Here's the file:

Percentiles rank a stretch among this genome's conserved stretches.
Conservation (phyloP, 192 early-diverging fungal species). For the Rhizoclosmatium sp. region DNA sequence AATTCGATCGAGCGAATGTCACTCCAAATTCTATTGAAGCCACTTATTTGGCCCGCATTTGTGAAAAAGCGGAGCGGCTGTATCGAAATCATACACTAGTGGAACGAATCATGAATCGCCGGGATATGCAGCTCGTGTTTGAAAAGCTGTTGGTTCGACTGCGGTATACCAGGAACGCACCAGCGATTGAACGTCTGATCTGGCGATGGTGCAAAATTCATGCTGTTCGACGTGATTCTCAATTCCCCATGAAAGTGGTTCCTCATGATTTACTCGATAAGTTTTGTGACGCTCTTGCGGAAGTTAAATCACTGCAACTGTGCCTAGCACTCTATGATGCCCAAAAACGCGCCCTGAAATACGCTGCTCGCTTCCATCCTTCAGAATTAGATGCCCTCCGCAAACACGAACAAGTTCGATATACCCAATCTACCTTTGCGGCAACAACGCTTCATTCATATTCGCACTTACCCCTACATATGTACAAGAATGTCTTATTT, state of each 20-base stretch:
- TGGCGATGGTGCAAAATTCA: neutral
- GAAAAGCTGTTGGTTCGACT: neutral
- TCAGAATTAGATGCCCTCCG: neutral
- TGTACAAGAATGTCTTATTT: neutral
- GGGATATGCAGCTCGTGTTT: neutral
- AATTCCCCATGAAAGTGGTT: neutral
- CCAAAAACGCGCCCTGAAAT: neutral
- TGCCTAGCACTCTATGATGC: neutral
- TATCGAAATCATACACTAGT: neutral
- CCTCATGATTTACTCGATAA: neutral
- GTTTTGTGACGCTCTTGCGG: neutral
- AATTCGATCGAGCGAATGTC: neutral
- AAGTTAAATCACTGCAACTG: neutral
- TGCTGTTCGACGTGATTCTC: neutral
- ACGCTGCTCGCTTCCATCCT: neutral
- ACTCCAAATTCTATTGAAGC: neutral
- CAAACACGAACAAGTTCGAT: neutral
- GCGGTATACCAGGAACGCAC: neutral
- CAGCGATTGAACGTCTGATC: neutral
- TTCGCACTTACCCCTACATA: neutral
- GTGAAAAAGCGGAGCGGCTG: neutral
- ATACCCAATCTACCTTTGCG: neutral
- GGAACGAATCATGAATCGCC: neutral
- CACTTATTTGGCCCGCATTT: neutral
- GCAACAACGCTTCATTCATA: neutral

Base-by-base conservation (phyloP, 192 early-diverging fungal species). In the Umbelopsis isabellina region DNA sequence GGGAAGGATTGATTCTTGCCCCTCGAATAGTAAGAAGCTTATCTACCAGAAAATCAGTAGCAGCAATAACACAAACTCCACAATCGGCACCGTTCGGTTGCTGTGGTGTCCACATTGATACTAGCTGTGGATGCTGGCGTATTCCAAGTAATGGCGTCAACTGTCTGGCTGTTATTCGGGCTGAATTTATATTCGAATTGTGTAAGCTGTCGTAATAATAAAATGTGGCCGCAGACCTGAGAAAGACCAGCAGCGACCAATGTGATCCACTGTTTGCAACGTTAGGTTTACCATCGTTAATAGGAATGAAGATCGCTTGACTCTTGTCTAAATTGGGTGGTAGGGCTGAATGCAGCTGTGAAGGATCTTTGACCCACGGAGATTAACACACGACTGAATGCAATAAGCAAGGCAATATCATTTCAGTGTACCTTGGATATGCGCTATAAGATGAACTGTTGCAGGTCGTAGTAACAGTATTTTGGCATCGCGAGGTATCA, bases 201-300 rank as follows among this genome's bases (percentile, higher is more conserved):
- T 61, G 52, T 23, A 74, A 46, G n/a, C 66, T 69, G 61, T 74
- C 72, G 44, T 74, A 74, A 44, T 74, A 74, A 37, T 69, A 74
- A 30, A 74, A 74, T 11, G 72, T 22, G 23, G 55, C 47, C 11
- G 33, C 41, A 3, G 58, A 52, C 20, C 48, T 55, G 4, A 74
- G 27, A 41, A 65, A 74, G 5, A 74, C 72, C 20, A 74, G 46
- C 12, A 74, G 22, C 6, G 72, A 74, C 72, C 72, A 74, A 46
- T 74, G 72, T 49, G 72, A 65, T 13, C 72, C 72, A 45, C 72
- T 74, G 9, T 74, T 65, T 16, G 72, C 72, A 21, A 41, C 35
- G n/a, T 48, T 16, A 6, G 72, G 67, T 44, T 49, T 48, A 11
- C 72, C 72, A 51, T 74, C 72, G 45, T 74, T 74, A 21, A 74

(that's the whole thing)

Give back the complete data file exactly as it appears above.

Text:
Percentiles rank a stretch among this genome's conserved stretches.
Conservation (phyloP, 192 early-diverging fungal species). For the Rhizoclosmatium sp. region DNA sequence AATTCGATCGAGCGAATGTCACTCCAAATTCTATTGAAGCCACTTATTTGGCCCGCATTTGTGAAAAAGCGGAGCGGCTGTATCGAAATCATACACTAGTGGAACGAATCATGAATCGCCGGGATATGCAGCTCGTGTTTGAAAAGCTGTTGGTTCGACTGCGGTATACCAGGAACGCACCAGCGATTGAACGTCTGATCTGGCGATGGTGCAAAATTCATGCTGTTCGACGTGATTCTCAATTCCCCATGAAAGTGGTTCCTCATGATTTACTCGATAAGTTTTGTGACGCTCTTGCGGAAGTTAAATCACTGCAACTGTGCCTAGCACTCTATGATGCCCAAAAACGCGCCCTGAAATACGCTGCTCGCTTCCATCCTTCAGAATTAGATGCCCTCCGCAAACACGAACAAGTTCGATATACCCAATCTACCTTTGCGGCAACAACGCTTCATTCATATTCGCACTTACCCCTACATATGTACAAGAATGTCTTATTT, state of each 20-base stretch:
- TGGCGATGGTGCAAAATTCA: neutral
- GAAAAGCTGTTGGTTCGACT: neutral
- TCAGAATTAGATGCCCTCCG: neutral
- TGTACAAGAATGTCTTATTT: neutral
- GGGATATGCAGCTCGTGTTT: neutral
- AATTCCCCATGAAAGTGGTT: neutral
- CCAAAAACGCGCCCTGAAAT: neutral
- TGCCTAGCACTCTATGATGC: neutral
- TATCGAAATCATACACTAGT: neutral
- CCTCATGATTTACTCGATAA: neutral
- GTTTTGTGACGCTCTTGCGG: neutral
- AATTCGATCGAGCGAATGTC: neutral
- AAGTTAAATCACTGCAACTG: neutral
- TGCTGTTCGACGTGATTCTC: neutral
- ACGCTGCTCGCTTCCATCCT: neutral
- ACTCCAAATTCTATTGAAGC: neutral
- CAAACACGAACAAGTTCGAT: neutral
- GCGGTATACCAGGAACGCAC: neutral
- CAGCGATTGAACGTCTGATC: neutral
- TTCGCACTTACCCCTACATA: neutral
- GTGAAAAAGCGGAGCGGCTG: neutral
- ATACCCAATCTACCTTTGCG: neutral
- GGAACGAATCATGAATCGCC: neutral
- CACTTATTTGGCCCGCATTT: neutral
- GCAACAACGCTTCATTCATA: neutral

Base-by-base conservation (phyloP, 192 early-diverging fungal species). In the Umbelopsis isabellina region DNA sequence GGGAAGGATTGATTCTTGCCCCTCGAATAGTAAGAAGCTTATCTACCAGAAAATCAGTAGCAGCAATAACACAAACTCCACAATCGGCACCGTTCGGTTGCTGTGGTGTCCACATTGATACTAGCTGTGGATGCTGGCGTATTCCAAGTAATGGCGTCAACTGTCTGGCTGTTATTCGGGCTGAATTTATATTCGAATTGTGTAAGCTGTCGTAATAATAAAATGTGGCCGCAGACCTGAGAAAGACCAGCAGCGACCAATGTGATCCACTGTTTGCAACGTTAGGTTTACCATCGTTAATAGGAATGAAGATCGCTTGACTCTTGTCTAAATTGGGTGGTAGGGCTGAATGCAGCTGTGAAGGATCTTTGACCCACGGAGATTAACACACGACTGAATGCAATAAGCAAGGCAATATCATTTCAGTGTACCTTGGATATGCGCTATAAGATGAACTGTTGCAGGTCGTAGTAACAGTATTTTGGCATCGCGAGGTATCA, bases 201-300 rank as follows among this genome's bases (percentile, higher is more conserved):
- T 61, G 52, T 23, A 74, A 46, G n/a, C 66, T 69, G 61, T 74
- C 72, G 44, T 74, A 74, A 44, T 74, A 74, A 37, T 69, A 74
- A 30, A 74, A 74, T 11, G 72, T 22, G 23, G 55, C 47, C 11
- G 33, C 41, A 3, G 58, A 52, C 20, C 48, T 55, G 4, A 74
- G 27, A 41, A 65, A 74, G 5, A 74, C 72, C 20, A 74, G 46
- C 12, A 74, G 22, C 6, G 72, A 74, C 72, C 72, A 74, A 46
- T 74, G 72, T 49, G 72, A 65, T 13, C 72, C 72, A 45, C 72
- T 74, G 9, T 74, T 65, T 16, G 72, C 72, A 21, A 41, C 35
- G n/a, T 48, T 16, A 6, G 72, G 67, T 44, T 49, T 48, A 11
- C 72, C 72, A 51, T 74, C 72, G 45, T 74, T 74, A 21, A 74